New study shows real reason women delay having children
Education is not the main reson women pospone motherhood, despite studies suggesting that over recent decades. New research shows family background has a bigger influence on the decision.
New research from the University of Oxford in the UK and the Universities of Groningen and Wageningen in the Netherlands sheds new light on the theory that women have postponed motherhood largely because they want to go onto college or university to gain qualifications or fulfil educational aspirations before starting a family.
The researchers found that in the UK, a woman’s family background was the major factor rather than education.
Compared with the end of the Second World War, the average age of first-time mothers throughout Europe and the United States increased by as many as four to five years at the end of the 20th century.
Researchers now calculated, using nationally representative data, that for every extra year of educational enrolment after the age of 12, a woman delayed motherhood by an average of six months. But scientists also found that the main influence on whether a woman postpones having children is largely associated with her family background.
The paper Education, Fertility Postponement and Causality, published in the journal Demography, concludes that family environment, a combination of a woman’s social, economic and genetic factors, is significant, with education alone contributing to only 1.5 months of the total six-month delay.
“Our research casts doubt on previous studies that claim a strong link between educational expansion for women and the postponement of motherhood. We find that both education and a woman’s fertility choices seem to be mostly influenced by her family background, instead of education influencing fertility behaviour directly. For example, families provide social and financial support, and pass on genes affecting reproductive behaviour. A large part of the observed association between education and age at first birth in other studies can actually be explained by the family environment.” lead author Dr Felix Tropf, from the Department of Sociology at the University of Oxford, explained.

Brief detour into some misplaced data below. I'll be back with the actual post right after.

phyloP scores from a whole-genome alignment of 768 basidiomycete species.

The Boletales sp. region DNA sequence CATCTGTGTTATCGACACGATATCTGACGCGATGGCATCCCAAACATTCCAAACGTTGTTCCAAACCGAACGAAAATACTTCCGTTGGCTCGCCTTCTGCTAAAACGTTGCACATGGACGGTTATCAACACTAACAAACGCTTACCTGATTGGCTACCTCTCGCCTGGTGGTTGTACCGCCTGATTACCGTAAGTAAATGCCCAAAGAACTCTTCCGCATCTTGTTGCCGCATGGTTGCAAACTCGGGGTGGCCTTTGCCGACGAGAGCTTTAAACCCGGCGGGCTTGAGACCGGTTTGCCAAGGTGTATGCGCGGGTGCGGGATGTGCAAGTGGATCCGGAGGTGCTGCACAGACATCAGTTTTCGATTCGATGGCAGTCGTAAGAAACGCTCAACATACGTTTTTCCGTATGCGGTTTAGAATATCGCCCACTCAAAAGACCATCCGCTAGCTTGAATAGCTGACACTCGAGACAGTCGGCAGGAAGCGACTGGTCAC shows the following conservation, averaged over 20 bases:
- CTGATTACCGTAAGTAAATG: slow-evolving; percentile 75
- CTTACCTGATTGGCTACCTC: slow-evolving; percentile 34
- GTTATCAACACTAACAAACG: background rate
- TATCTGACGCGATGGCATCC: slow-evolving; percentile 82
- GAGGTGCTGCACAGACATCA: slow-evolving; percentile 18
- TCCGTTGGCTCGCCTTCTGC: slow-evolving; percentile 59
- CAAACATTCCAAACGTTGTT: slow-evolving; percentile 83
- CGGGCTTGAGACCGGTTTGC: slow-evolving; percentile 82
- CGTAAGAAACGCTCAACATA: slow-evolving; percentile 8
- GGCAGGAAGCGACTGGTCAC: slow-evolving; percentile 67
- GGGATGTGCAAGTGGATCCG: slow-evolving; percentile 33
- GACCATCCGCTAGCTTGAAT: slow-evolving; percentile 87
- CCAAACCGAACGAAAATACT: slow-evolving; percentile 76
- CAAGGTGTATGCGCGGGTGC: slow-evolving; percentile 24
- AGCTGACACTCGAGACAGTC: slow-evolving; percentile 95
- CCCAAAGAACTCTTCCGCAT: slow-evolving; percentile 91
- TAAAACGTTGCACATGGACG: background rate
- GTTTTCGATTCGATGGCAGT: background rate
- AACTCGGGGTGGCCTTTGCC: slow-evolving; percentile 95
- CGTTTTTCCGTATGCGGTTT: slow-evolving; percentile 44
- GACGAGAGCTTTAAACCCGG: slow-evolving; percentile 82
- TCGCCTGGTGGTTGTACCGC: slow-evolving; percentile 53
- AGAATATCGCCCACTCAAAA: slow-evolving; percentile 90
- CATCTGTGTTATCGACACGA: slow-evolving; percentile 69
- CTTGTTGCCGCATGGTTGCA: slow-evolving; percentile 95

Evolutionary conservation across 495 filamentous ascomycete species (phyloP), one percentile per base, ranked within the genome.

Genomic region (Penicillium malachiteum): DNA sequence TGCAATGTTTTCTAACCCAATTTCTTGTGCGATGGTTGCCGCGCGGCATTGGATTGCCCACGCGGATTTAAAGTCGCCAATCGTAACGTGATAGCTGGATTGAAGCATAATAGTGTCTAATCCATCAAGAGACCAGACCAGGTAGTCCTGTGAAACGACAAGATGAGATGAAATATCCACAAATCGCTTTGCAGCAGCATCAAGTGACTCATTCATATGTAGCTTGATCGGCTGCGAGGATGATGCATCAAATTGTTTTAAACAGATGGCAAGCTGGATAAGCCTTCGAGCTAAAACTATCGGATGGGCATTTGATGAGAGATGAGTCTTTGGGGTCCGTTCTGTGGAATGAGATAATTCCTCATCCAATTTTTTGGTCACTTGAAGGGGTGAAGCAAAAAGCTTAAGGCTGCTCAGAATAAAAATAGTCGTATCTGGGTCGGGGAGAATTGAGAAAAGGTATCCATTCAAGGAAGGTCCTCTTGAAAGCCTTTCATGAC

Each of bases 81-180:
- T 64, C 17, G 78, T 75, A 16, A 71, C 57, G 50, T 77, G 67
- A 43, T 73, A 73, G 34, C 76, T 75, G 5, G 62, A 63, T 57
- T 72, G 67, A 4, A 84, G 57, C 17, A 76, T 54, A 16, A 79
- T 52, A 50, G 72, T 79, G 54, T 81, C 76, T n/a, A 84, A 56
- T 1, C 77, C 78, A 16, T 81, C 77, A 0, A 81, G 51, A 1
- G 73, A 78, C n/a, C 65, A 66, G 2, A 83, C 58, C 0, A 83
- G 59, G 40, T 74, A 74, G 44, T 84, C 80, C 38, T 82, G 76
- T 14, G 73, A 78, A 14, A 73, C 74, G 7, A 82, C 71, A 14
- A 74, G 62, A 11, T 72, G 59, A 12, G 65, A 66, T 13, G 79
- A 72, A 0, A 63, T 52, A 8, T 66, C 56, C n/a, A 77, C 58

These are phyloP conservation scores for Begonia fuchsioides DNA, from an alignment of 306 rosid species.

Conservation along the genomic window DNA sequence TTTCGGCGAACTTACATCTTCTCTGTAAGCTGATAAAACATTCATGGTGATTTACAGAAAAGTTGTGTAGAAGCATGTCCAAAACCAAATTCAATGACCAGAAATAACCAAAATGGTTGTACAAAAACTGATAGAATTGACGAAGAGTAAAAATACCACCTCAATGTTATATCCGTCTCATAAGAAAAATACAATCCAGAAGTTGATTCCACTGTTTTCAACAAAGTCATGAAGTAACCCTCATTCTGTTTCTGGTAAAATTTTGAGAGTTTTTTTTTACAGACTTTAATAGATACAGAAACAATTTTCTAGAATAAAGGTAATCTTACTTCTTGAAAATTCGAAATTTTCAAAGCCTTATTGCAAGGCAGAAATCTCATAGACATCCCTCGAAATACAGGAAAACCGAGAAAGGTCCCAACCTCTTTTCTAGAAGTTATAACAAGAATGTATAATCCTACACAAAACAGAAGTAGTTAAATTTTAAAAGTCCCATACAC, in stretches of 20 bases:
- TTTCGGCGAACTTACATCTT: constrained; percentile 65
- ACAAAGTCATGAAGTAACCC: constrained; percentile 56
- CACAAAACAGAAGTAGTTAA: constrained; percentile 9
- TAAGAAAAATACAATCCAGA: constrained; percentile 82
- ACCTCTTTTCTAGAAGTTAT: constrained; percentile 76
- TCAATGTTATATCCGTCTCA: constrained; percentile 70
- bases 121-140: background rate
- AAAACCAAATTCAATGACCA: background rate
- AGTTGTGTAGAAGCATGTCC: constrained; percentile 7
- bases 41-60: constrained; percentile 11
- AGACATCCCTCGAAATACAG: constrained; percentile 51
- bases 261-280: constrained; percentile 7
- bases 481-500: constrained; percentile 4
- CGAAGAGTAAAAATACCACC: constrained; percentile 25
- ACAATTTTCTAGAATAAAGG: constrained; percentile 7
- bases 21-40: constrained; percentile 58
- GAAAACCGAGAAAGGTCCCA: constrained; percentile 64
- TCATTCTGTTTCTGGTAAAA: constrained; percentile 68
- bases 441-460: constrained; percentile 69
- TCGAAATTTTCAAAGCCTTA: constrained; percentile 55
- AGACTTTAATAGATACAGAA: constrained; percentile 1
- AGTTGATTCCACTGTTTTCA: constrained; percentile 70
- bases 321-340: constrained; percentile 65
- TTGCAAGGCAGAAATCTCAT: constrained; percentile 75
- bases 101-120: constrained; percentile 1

In isolation, education has a much smaller effect. We hope this important finding that a large part of the link between educational enrolment and fertility postponement is not causal but spurious may inform those forecasting future fertility trends or shaping family policy.” he added.
According to the paper, the average age of women when they left education rose steadily throughout the 20th century, however, the age of first-time mothers did not follow the same pattern but formed a U-shape instead. New mothers were still relatively young after World War Two during the so-called ‘baby boom’ but were also generally becoming more highly educated.
Only from the 1960s did women start to delay motherhood; this development coincided with the introduction of the contraceptive Pill, notes the research.
The scientists used nationally representative data from the Office of National Statistics for cohorts of women born in the UK between 1944 and 1967 to track patterns of educational enrollment to see how they influence reproductive behaviour.
The researchers also compared the fertility histories of more than 2,700 female twins from the largest adult twin register in the United Kingdom (set up in 1992), which acts as a controlled trial because this isolates the effects of different levels of education between siblings in pairs of twins who share so many other characteristics.